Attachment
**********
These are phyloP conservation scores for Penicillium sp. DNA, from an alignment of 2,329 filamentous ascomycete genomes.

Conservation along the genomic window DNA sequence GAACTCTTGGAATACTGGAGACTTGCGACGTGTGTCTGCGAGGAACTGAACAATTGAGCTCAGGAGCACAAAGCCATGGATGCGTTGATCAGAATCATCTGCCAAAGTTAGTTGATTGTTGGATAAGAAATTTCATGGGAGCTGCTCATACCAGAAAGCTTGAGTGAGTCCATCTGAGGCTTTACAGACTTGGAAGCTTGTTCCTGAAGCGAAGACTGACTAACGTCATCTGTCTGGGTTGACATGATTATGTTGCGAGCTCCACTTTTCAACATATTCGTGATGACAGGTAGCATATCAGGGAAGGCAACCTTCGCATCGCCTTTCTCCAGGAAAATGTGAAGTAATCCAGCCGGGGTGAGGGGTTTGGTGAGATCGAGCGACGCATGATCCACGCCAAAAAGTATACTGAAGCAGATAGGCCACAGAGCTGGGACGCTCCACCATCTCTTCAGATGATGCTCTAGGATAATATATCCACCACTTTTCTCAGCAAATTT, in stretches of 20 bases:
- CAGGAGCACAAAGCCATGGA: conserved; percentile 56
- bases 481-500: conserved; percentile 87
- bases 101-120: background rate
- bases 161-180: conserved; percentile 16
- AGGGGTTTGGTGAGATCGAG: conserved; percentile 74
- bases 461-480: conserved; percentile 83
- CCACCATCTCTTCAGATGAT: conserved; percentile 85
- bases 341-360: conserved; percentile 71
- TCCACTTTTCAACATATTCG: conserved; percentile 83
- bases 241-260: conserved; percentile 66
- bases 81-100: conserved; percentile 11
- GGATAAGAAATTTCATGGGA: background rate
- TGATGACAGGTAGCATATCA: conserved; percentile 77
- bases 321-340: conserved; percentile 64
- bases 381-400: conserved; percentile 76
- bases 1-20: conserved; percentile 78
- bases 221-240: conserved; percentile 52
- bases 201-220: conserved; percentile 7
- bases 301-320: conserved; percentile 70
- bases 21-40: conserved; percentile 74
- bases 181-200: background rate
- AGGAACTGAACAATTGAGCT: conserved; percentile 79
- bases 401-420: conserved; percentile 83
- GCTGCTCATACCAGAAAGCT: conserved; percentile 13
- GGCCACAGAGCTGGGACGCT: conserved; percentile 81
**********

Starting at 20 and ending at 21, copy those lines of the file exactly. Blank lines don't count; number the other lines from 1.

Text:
- bases 201-220: conserved; percentile 7
- bases 301-320: conserved; percentile 70